Surging on Smartphones, Folding Screen Adoption on Laptops Will Take Years to Go Mainstream

HP Spectre Foldable
(Image credit: Tom's Hardware)

Much as with some smartphones, folding displays have allowed for large-screen PCs you can slip into your bag. With the Spectre Foldable, HP recently became the third major vendor to release such a model in the U.S., following Lenovo, which recently followed up its first market entry with its delayed second-generation, larger ThinkPad X1 Fold, and Asus, which has its Zenbook 17 Fold OLED. (LG has shown a version of its Gram laptop with a folding display, but is releasing it only in South Korea to start.)

But the foldable form factor has gotten off to a slow start in its first three years, and we shouldn’t expect it to overcome traditional laptops anytime soon. The latest data from Display Supply Chain Consultants (DSSC) shows that, for the foreseeable future, notebooks will represent a tiny fraction of the total number of devices shipped with foldable displays. Foldable phones are expected to outpace PCs well beyond the next five years.

(Image credit: Display Supply Chain Consultants)

Some of that disparity reflects the relative volumes of both device classes. For 2022, IDC pegged the number of smartphones shipped at 1.21 billion units (the lowest number since 2013) and the number of PCs (including desktops) shipped at 292.3 million. But the 4x unit advantage that smartphones have over PCs can’t fully account for the far greater uptake among current and projected smartphone users. There are a number of challenges that foldable PCs face that phones don't. 

Since folding displays for notebooks are much larger than folding displays for smartphones; they are more expensive and add more to the device price. But there are otyfactors at play. For one, regardless of whether a phone folds vertically (Samsung Galaxy Flip, Moto Razr) to take up less pocket space or horizontally (Google Pixel Fold, OnePlus Open), opening into a small tablet, they remain useful when they’re folded thanks to their external displays.  But while today’s laptops with folding displays can act as a tablet or portable desktop, they rely on Bluetooth keyboards and trackpads or mice to deliver a complete laptop experience. 

And PC makers are still figuring out exactly what a foldable PC should look like in the first place. With the first ThinkPad X1 Fold, Lenovo stuck with the popular 13-inch laptop screen size, but that limited people to 9.5-inches in laptop mode. On the Asus Zenbook 17 Fold, the company used a screen that could be damaged by a stylus. While HP solved some of these issues in the HP Spectre Fold, that machine costs $5,000, which is too expensive to go mainstream.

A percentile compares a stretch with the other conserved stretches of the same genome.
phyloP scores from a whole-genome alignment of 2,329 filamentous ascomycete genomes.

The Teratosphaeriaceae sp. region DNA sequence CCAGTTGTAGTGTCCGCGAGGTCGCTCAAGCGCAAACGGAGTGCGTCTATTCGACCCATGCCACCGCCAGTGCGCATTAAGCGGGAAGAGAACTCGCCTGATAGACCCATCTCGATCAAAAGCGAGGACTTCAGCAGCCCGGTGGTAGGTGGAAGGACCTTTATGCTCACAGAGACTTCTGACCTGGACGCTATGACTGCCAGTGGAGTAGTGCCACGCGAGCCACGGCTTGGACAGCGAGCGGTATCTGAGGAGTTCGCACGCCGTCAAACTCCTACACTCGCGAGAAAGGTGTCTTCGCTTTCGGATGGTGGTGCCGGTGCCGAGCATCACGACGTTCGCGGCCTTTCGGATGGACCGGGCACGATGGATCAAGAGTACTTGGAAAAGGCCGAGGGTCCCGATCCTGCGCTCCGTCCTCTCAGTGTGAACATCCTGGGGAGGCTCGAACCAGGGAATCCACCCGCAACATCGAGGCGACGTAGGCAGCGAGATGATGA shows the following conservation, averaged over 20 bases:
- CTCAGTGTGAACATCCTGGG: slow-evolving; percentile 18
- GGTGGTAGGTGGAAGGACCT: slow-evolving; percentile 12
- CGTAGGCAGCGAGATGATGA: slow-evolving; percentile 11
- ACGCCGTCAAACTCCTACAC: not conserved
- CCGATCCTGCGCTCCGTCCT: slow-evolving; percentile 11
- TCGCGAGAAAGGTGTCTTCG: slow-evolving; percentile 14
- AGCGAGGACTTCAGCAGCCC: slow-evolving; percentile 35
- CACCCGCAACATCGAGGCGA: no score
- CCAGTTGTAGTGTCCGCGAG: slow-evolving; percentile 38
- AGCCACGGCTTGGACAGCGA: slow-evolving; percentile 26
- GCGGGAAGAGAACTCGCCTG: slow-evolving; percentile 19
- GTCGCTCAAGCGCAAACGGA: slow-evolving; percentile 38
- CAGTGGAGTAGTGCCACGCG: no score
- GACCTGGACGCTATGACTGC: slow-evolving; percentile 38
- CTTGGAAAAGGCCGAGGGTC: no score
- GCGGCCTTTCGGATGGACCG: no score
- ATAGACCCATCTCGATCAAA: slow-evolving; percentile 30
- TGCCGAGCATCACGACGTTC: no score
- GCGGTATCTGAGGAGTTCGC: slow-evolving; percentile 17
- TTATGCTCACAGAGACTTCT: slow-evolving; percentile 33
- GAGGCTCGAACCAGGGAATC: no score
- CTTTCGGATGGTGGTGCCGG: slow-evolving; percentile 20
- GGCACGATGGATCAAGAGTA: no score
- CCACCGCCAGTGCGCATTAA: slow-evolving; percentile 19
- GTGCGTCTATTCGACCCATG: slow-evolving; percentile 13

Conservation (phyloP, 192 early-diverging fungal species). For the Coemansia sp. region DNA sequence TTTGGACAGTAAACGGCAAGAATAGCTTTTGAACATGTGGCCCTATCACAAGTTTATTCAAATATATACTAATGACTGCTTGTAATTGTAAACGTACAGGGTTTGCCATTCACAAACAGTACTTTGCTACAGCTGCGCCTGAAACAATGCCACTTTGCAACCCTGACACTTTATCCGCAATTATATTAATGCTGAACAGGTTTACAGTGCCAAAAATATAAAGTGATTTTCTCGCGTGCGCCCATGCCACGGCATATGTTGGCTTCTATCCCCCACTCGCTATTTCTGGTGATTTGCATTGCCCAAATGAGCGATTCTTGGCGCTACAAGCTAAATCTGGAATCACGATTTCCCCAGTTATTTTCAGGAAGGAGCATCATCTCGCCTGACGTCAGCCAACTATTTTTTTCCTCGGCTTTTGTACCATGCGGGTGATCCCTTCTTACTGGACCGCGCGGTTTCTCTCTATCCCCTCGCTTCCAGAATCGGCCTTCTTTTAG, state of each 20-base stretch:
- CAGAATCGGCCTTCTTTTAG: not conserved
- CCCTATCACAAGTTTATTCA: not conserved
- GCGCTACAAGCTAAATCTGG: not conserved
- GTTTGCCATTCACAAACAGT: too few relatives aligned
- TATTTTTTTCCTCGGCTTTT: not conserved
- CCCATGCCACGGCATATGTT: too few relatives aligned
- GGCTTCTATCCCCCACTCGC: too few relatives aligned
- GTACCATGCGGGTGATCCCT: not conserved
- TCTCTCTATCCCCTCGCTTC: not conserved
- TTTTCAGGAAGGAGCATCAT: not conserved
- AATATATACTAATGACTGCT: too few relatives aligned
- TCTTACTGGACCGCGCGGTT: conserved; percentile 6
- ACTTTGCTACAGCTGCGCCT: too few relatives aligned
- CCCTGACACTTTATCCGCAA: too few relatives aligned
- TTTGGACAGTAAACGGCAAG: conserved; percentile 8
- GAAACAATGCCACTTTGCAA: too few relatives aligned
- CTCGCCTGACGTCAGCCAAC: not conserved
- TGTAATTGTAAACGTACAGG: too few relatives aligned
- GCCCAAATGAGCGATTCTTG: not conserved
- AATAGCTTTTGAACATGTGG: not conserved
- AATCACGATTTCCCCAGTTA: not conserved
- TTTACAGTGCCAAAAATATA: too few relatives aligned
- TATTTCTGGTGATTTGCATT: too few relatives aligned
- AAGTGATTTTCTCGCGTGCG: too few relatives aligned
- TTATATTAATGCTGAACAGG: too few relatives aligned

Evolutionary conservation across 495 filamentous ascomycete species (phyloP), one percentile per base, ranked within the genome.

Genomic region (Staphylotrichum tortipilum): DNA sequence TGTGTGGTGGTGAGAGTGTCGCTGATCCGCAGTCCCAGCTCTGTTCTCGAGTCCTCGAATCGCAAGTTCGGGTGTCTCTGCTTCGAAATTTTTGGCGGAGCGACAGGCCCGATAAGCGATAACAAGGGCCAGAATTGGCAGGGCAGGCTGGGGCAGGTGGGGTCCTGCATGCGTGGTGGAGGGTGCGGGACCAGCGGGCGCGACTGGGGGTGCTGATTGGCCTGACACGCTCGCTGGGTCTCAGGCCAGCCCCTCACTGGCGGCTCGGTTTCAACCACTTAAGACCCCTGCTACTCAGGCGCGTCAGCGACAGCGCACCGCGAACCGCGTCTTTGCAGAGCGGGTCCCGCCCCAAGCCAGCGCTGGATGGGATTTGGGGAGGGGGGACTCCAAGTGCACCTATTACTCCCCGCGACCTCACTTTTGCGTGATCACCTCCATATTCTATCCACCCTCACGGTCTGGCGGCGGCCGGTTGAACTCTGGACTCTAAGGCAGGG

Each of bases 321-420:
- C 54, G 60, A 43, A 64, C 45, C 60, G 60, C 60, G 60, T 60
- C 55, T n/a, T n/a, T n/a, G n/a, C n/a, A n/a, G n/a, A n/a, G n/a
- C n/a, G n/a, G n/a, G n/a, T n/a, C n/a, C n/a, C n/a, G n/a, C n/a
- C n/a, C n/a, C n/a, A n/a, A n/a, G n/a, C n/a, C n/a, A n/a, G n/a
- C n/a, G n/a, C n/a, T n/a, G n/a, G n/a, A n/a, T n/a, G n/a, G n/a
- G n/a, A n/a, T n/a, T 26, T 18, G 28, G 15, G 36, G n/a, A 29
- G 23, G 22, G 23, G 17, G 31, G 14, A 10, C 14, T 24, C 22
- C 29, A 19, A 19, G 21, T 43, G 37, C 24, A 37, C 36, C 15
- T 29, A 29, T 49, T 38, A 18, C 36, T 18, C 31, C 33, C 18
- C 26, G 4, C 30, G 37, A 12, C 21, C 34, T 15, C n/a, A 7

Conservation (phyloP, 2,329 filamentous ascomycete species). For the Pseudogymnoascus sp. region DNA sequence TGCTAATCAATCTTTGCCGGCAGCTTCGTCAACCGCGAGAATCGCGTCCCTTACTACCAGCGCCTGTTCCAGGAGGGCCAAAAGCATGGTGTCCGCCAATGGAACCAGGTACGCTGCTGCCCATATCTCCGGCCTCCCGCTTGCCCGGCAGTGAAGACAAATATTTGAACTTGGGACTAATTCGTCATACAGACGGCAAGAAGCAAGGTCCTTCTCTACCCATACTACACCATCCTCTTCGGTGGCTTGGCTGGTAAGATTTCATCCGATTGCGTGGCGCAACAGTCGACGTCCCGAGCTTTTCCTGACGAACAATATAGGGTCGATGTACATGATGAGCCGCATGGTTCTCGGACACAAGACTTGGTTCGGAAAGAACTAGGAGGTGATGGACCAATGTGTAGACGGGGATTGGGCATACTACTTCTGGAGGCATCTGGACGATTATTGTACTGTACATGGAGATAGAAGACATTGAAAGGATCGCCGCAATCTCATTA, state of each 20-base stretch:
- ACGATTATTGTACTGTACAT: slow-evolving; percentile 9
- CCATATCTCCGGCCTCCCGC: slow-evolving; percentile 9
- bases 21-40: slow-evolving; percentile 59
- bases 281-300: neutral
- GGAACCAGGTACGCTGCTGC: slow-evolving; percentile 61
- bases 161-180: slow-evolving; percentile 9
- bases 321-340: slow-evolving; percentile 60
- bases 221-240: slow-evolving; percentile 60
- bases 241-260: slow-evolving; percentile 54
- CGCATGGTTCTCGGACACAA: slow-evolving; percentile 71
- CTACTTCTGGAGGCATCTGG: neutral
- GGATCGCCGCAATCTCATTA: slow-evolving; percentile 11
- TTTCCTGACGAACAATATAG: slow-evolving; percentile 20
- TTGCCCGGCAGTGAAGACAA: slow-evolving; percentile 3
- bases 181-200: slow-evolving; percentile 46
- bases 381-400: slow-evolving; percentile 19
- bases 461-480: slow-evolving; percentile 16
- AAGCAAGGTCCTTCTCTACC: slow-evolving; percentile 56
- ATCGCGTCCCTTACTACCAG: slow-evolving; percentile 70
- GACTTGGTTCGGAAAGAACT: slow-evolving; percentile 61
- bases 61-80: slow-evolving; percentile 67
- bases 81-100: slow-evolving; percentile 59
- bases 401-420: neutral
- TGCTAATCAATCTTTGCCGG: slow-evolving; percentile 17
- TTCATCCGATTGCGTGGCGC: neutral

Finally — and this holds true for Lenovo’s compelling dual-screened Yoga Book 9i as well — taking full advantage of a folding screen requires a bit of deconstruction. The separate keyboard and trackpad, as well as a stylus or optional mouse, may need to be carried(and possibly charged) separately from the rest of the device. Some, like the HP Spectre, have gotten around this with wireless charging from the system to the accessories. But these compromise the convenience of the laptop experience and turn the notebook experience into a desktop experience that must be stacked again when transported.

To some, the bigger screen for a desktop-style experience may be a benefit.  But it's definitely more cumbersome than phones, which simply fold open and close to grow and shrink. The experience is largely the same as with non-foldable phones, and at least the product stays in one piece.

These are early days for folding notebook displays, and many of these issues can be addressed or at least improved. But for at least the first devices out of the gate, folding displays don’t add the same kind of value to the notebook experience that they do to the smartphone experience. Some of that is due to software. While Android is adding features to improve support for folding displays, Windows 11 doesn't feel built for them, and the hardware manufacturers have all built on top of the OS to compensate for it.

As for why the overall shipment numbers jump 75% in 2027, that is when DSCC expects Apple to release a foldable device, likely an iPhone, with a bang, shipping over 10 million units to its high-end customer base. Some rumors are that Apple's foldable device will be an iPad, which might put all of those devices in a separate category. Still, when Apple jumps into a trend, the market tends to look at it more seriously. So it looks as if the iPad mini is safe for at least another few years.